Com. v. Williams, S.



                                            :        PENNSYLVANIA
              v.                            :
                    Appellant               :   No. 1236 EDA 2020

                Appeal from the Order Entered May 6, 2020,
           In the Court of Common Pleas of Northampton County,
            Criminal Division at No(s): CP-48-CR-0000969-1998.


MEMORANDUM BY KUNSELMAN, J.:                           Filed: May 20, 2021

      Shaun Christopher Williams appeals from the order denying his “Petition

for Termination of Application of Sexual Offenders Registration & Notification

Act [(SORNA)]” under the Post Conviction Relief Act (“PCRA”). 42 Pa.C.S.A.

§§ 9541-46. For the reasons stated below, we reverse the PCRA court’s order

and remand for further proceedings consistent with this memorandum.

      The pertinent facts and procedural history are not in dispute. In 1998,

a jury convicted Williams of sexual assault, graded as a felony of the second-

degree. Thereafter, the trial court sentenced Williams to a term of four to ten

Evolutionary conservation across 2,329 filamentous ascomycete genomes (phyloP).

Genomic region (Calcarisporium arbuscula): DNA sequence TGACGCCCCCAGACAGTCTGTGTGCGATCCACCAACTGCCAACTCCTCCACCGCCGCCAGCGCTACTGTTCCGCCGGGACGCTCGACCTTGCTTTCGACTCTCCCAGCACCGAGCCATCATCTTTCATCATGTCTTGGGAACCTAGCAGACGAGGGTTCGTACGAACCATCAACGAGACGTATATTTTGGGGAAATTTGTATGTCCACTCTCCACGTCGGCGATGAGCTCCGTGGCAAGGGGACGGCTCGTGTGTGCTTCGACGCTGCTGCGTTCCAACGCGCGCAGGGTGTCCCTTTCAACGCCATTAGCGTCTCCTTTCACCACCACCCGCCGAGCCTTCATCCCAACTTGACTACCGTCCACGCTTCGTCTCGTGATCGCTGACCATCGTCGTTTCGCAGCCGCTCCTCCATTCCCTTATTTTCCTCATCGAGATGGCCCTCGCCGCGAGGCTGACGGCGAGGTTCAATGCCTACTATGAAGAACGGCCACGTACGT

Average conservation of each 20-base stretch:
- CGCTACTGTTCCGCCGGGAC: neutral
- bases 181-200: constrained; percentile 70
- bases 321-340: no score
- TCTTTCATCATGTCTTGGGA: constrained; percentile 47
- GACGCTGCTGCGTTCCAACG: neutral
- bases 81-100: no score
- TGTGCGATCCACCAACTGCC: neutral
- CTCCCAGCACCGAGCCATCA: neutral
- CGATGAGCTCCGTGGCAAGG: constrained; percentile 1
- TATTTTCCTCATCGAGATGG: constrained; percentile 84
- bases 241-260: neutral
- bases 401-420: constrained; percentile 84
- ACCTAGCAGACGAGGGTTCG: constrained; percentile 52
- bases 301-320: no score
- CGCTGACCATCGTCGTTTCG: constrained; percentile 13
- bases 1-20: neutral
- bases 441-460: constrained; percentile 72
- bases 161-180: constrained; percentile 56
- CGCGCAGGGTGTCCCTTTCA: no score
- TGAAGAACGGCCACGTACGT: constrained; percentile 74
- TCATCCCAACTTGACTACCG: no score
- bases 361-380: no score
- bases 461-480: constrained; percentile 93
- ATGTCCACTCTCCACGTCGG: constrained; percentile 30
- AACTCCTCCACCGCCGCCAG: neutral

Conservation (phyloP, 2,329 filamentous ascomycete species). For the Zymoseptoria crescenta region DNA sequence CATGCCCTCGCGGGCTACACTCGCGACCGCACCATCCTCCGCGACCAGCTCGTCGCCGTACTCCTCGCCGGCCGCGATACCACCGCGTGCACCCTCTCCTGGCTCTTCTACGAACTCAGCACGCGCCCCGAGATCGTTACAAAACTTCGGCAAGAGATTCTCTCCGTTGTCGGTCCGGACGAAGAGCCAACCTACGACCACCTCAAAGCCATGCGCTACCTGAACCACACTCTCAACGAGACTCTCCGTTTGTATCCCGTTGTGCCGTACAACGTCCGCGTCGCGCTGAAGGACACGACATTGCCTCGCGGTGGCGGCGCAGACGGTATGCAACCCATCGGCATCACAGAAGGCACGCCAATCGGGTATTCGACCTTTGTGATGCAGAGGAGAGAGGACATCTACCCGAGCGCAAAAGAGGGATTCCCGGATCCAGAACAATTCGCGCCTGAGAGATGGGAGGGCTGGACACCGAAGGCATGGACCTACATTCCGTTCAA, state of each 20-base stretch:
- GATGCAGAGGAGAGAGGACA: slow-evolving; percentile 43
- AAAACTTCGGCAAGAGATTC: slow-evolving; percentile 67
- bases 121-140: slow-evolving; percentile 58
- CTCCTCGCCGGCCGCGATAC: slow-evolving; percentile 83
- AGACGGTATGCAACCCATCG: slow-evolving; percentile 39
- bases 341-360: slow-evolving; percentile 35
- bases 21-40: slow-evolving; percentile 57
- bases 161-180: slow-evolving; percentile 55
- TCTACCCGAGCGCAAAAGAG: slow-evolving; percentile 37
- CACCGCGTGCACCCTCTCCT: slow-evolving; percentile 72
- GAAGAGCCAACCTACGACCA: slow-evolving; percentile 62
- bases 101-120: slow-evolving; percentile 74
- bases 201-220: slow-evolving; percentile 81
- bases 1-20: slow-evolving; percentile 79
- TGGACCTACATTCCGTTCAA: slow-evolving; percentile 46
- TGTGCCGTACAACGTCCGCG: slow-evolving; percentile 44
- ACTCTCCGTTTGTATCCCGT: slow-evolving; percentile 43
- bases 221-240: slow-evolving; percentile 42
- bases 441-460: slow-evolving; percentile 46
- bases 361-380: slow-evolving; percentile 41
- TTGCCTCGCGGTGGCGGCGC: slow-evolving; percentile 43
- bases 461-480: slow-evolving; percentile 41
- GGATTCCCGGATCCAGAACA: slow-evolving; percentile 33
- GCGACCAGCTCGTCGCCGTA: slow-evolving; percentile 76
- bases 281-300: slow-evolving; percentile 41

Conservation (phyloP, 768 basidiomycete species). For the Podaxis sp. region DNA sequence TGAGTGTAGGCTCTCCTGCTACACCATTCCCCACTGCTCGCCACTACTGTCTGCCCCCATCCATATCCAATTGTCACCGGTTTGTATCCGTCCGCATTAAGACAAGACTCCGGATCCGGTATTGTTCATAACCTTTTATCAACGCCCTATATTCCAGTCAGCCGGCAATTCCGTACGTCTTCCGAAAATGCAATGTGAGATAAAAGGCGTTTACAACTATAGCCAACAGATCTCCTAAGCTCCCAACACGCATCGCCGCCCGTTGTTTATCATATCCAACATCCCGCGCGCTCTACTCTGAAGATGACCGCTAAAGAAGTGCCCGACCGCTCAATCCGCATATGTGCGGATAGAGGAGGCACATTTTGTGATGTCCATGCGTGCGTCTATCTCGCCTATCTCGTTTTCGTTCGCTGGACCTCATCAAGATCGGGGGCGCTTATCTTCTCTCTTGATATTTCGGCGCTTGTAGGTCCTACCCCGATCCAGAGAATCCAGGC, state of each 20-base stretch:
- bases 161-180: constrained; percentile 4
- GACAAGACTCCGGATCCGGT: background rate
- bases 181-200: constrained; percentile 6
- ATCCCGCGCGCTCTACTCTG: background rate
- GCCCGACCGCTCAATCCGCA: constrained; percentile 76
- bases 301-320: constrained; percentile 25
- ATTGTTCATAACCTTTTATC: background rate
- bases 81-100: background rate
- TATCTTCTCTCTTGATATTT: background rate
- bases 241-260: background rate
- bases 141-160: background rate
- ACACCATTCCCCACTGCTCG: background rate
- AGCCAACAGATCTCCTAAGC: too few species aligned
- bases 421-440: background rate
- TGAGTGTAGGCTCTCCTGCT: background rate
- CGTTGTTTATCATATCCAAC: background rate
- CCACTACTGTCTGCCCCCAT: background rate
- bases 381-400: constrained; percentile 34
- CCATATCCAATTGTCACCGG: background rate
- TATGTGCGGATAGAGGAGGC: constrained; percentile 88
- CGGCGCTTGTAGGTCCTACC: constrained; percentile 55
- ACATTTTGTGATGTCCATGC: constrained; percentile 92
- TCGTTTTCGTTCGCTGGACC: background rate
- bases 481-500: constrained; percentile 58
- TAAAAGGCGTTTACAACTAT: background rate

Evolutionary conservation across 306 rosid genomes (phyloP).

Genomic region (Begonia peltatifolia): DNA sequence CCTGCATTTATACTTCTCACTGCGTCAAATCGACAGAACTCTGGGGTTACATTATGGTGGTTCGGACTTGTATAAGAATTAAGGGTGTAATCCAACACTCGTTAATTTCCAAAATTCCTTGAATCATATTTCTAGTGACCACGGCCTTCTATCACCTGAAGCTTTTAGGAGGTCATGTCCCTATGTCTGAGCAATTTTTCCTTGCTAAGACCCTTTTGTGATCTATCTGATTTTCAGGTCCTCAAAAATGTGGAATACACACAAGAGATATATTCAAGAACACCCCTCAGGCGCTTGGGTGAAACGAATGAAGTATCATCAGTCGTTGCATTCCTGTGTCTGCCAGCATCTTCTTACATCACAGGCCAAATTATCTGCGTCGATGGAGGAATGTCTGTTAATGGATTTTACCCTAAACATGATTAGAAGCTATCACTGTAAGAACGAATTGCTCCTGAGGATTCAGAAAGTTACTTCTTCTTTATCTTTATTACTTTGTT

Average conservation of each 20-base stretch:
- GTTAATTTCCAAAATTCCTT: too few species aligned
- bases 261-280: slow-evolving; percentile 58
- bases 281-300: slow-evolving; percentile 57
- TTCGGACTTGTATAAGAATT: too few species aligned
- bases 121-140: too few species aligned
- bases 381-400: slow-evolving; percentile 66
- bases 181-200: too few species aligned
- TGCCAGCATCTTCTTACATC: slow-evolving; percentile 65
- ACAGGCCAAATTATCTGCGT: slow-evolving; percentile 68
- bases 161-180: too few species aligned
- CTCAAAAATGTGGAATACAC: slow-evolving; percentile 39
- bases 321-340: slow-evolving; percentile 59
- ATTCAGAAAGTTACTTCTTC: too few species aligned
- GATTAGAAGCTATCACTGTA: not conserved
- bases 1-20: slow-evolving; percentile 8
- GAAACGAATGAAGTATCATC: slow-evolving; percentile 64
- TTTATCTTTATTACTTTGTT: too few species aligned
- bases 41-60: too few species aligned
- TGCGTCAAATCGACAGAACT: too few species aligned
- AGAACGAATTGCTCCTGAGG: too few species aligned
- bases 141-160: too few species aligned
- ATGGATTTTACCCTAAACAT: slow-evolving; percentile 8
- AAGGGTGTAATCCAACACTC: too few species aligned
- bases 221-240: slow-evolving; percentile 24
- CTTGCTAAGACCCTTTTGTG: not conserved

years of imprisonment. At the time he committed his crime, Williams was not

subject to any sexual offender registration requirements. While still serving

this sentence, however, Megan’s Law II was enacted, requiring Williams to

register as a sex offender for ten years.

       Thereafter, Megan’s Law III was enacted. That law was in effect at the

time Williams was released from prison on March 4, 2008. Under Megan’s

Law III, Williams was subject to lifetime registration.

       In 2012, SORNA was enacted. Under SORNA, Williams was deemed a

Tier III offender and remained subject to a lifetime registration requirement.

       In 2017, the Pennsylvania Supreme Court found that because SORNA’s

registration provisions were punitive in nature, application of them to persons

who committed crimes prior to SORNA’s enactment violated the ex post facto

clause of the Pennsylvania constitution. Commonwealth v. Muniz, 

164 A.3d


 (Pa. 2017).1 In response, the Pennsylvania legislature enacted SORNA

II. Subchapter I of SORNA II applies to Williams, because he was “convicted

of a sexually violent offense on or after April 22, 1996, but before December

20, 2012, whose period of registration . . . has not expired; or whose

registration requirements under a former sexual offender registration law

have not expired[.]” 42 Pa.C.S.A. § 9799.52.